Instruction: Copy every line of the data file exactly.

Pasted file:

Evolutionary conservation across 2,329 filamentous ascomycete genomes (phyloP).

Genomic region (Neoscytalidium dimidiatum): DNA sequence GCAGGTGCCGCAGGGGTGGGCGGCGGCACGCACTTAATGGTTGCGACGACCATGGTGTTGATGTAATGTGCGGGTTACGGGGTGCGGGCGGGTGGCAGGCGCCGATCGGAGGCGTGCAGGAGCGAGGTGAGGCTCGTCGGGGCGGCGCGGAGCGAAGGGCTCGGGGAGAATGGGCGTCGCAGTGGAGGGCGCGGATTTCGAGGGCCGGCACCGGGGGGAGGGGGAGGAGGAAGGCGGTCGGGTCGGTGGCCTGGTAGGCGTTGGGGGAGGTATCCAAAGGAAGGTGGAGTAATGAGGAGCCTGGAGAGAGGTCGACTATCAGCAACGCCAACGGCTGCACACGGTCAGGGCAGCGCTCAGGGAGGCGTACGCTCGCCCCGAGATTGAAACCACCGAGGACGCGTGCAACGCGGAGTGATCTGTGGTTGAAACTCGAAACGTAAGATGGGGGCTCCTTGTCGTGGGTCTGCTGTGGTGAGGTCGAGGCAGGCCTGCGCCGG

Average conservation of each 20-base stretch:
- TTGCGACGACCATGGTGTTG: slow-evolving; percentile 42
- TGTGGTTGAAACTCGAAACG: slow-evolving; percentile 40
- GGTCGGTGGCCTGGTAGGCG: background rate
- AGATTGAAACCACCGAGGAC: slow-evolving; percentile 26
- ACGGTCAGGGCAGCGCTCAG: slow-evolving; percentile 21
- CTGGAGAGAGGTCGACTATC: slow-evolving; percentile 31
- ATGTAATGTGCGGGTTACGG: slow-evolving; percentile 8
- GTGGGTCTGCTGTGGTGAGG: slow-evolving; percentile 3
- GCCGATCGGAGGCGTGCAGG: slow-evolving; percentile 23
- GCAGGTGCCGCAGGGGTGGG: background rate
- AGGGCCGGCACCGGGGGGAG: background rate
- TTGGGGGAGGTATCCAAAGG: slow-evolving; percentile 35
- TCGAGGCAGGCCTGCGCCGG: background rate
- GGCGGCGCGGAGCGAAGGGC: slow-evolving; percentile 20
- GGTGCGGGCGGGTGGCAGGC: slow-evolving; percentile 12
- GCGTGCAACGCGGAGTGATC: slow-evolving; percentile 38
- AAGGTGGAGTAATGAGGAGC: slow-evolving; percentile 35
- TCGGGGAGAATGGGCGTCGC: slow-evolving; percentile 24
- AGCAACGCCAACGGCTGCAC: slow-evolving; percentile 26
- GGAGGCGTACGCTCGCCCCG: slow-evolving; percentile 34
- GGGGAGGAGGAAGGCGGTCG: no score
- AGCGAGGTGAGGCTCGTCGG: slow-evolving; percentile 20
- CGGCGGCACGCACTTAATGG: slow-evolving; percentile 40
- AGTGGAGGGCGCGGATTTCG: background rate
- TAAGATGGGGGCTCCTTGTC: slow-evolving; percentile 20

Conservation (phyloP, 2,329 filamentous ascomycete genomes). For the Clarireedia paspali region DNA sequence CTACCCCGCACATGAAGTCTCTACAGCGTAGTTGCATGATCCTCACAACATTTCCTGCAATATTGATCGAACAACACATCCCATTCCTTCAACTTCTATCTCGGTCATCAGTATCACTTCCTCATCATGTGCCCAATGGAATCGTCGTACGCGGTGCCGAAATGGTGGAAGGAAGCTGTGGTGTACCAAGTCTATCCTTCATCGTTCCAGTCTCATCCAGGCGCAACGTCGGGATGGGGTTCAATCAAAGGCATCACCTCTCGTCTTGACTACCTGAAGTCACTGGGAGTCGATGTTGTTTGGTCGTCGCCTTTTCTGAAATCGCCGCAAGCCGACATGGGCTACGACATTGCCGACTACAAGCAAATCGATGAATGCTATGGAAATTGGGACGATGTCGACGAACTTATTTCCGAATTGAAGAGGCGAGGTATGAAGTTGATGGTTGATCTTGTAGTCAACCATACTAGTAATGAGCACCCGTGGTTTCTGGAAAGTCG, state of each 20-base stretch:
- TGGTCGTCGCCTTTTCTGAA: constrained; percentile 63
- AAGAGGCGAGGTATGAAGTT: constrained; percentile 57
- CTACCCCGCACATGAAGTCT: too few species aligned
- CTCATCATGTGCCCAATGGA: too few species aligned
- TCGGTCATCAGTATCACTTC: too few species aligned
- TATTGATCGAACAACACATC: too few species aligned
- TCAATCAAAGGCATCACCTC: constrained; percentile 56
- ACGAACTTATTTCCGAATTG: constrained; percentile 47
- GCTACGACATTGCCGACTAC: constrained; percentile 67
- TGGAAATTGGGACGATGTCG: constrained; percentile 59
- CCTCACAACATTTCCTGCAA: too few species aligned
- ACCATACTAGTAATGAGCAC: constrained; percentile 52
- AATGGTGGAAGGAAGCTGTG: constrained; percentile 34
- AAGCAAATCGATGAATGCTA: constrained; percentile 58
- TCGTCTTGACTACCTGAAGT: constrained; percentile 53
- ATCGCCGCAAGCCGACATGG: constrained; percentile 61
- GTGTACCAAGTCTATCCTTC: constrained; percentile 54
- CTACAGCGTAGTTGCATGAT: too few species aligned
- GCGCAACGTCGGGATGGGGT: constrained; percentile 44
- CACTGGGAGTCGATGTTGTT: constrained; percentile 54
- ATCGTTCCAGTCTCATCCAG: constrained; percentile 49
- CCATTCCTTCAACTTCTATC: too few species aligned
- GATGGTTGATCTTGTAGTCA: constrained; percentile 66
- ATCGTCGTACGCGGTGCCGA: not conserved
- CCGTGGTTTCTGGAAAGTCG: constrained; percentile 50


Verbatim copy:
Evolutionary conservation across 2,329 filamentous ascomycete genomes (phyloP).

Genomic region (Neoscytalidium dimidiatum): DNA sequence GCAGGTGCCGCAGGGGTGGGCGGCGGCACGCACTTAATGGTTGCGACGACCATGGTGTTGATGTAATGTGCGGGTTACGGGGTGCGGGCGGGTGGCAGGCGCCGATCGGAGGCGTGCAGGAGCGAGGTGAGGCTCGTCGGGGCGGCGCGGAGCGAAGGGCTCGGGGAGAATGGGCGTCGCAGTGGAGGGCGCGGATTTCGAGGGCCGGCACCGGGGGGAGGGGGAGGAGGAAGGCGGTCGGGTCGGTGGCCTGGTAGGCGTTGGGGGAGGTATCCAAAGGAAGGTGGAGTAATGAGGAGCCTGGAGAGAGGTCGACTATCAGCAACGCCAACGGCTGCACACGGTCAGGGCAGCGCTCAGGGAGGCGTACGCTCGCCCCGAGATTGAAACCACCGAGGACGCGTGCAACGCGGAGTGATCTGTGGTTGAAACTCGAAACGTAAGATGGGGGCTCCTTGTCGTGGGTCTGCTGTGGTGAGGTCGAGGCAGGCCTGCGCCGG

Average conservation of each 20-base stretch:
- TTGCGACGACCATGGTGTTG: slow-evolving; percentile 42
- TGTGGTTGAAACTCGAAACG: slow-evolving; percentile 40
- GGTCGGTGGCCTGGTAGGCG: background rate
- AGATTGAAACCACCGAGGAC: slow-evolving; percentile 26
- ACGGTCAGGGCAGCGCTCAG: slow-evolving; percentile 21
- CTGGAGAGAGGTCGACTATC: slow-evolving; percentile 31
- ATGTAATGTGCGGGTTACGG: slow-evolving; percentile 8
- GTGGGTCTGCTGTGGTGAGG: slow-evolving; percentile 3
- GCCGATCGGAGGCGTGCAGG: slow-evolving; percentile 23
- GCAGGTGCCGCAGGGGTGGG: background rate
- AGGGCCGGCACCGGGGGGAG: background rate
- TTGGGGGAGGTATCCAAAGG: slow-evolving; percentile 35
- TCGAGGCAGGCCTGCGCCGG: background rate
- GGCGGCGCGGAGCGAAGGGC: slow-evolving; percentile 20
- GGTGCGGGCGGGTGGCAGGC: slow-evolving; percentile 12
- GCGTGCAACGCGGAGTGATC: slow-evolving; percentile 38
- AAGGTGGAGTAATGAGGAGC: slow-evolving; percentile 35
- TCGGGGAGAATGGGCGTCGC: slow-evolving; percentile 24
- AGCAACGCCAACGGCTGCAC: slow-evolving; percentile 26
- GGAGGCGTACGCTCGCCCCG: slow-evolving; percentile 34
- GGGGAGGAGGAAGGCGGTCG: no score
- AGCGAGGTGAGGCTCGTCGG: slow-evolving; percentile 20
- CGGCGGCACGCACTTAATGG: slow-evolving; percentile 40
- AGTGGAGGGCGCGGATTTCG: background rate
- TAAGATGGGGGCTCCTTGTC: slow-evolving; percentile 20

Conservation (phyloP, 2,329 filamentous ascomycete genomes). For the Clarireedia paspali region DNA sequence CTACCCCGCACATGAAGTCTCTACAGCGTAGTTGCATGATCCTCACAACATTTCCTGCAATATTGATCGAACAACACATCCCATTCCTTCAACTTCTATCTCGGTCATCAGTATCACTTCCTCATCATGTGCCCAATGGAATCGTCGTACGCGGTGCCGAAATGGTGGAAGGAAGCTGTGGTGTACCAAGTCTATCCTTCATCGTTCCAGTCTCATCCAGGCGCAACGTCGGGATGGGGTTCAATCAAAGGCATCACCTCTCGTCTTGACTACCTGAAGTCACTGGGAGTCGATGTTGTTTGGTCGTCGCCTTTTCTGAAATCGCCGCAAGCCGACATGGGCTACGACATTGCCGACTACAAGCAAATCGATGAATGCTATGGAAATTGGGACGATGTCGACGAACTTATTTCCGAATTGAAGAGGCGAGGTATGAAGTTGATGGTTGATCTTGTAGTCAACCATACTAGTAATGAGCACCCGTGGTTTCTGGAAAGTCG, state of each 20-base stretch:
- TGGTCGTCGCCTTTTCTGAA: constrained; percentile 63
- AAGAGGCGAGGTATGAAGTT: constrained; percentile 57
- CTACCCCGCACATGAAGTCT: too few species aligned
- CTCATCATGTGCCCAATGGA: too few species aligned
- TCGGTCATCAGTATCACTTC: too few species aligned
- TATTGATCGAACAACACATC: too few species aligned
- TCAATCAAAGGCATCACCTC: constrained; percentile 56
- ACGAACTTATTTCCGAATTG: constrained; percentile 47
- GCTACGACATTGCCGACTAC: constrained; percentile 67
- TGGAAATTGGGACGATGTCG: constrained; percentile 59
- CCTCACAACATTTCCTGCAA: too few species aligned
- ACCATACTAGTAATGAGCAC: constrained; percentile 52
- AATGGTGGAAGGAAGCTGTG: constrained; percentile 34
- AAGCAAATCGATGAATGCTA: constrained; percentile 58
- TCGTCTTGACTACCTGAAGT: constrained; percentile 53
- ATCGCCGCAAGCCGACATGG: constrained; percentile 61
- GTGTACCAAGTCTATCCTTC: constrained; percentile 54
- CTACAGCGTAGTTGCATGAT: too few species aligned
- GCGCAACGTCGGGATGGGGT: constrained; percentile 44
- CACTGGGAGTCGATGTTGTT: constrained; percentile 54
- ATCGTTCCAGTCTCATCCAG: constrained; percentile 49
- CCATTCCTTCAACTTCTATC: too few species aligned
- GATGGTTGATCTTGTAGTCA: constrained; percentile 66
- ATCGTCGTACGCGGTGCCGA: not conserved
- CCGTGGTTTCTGGAAAGTCG: constrained; percentile 50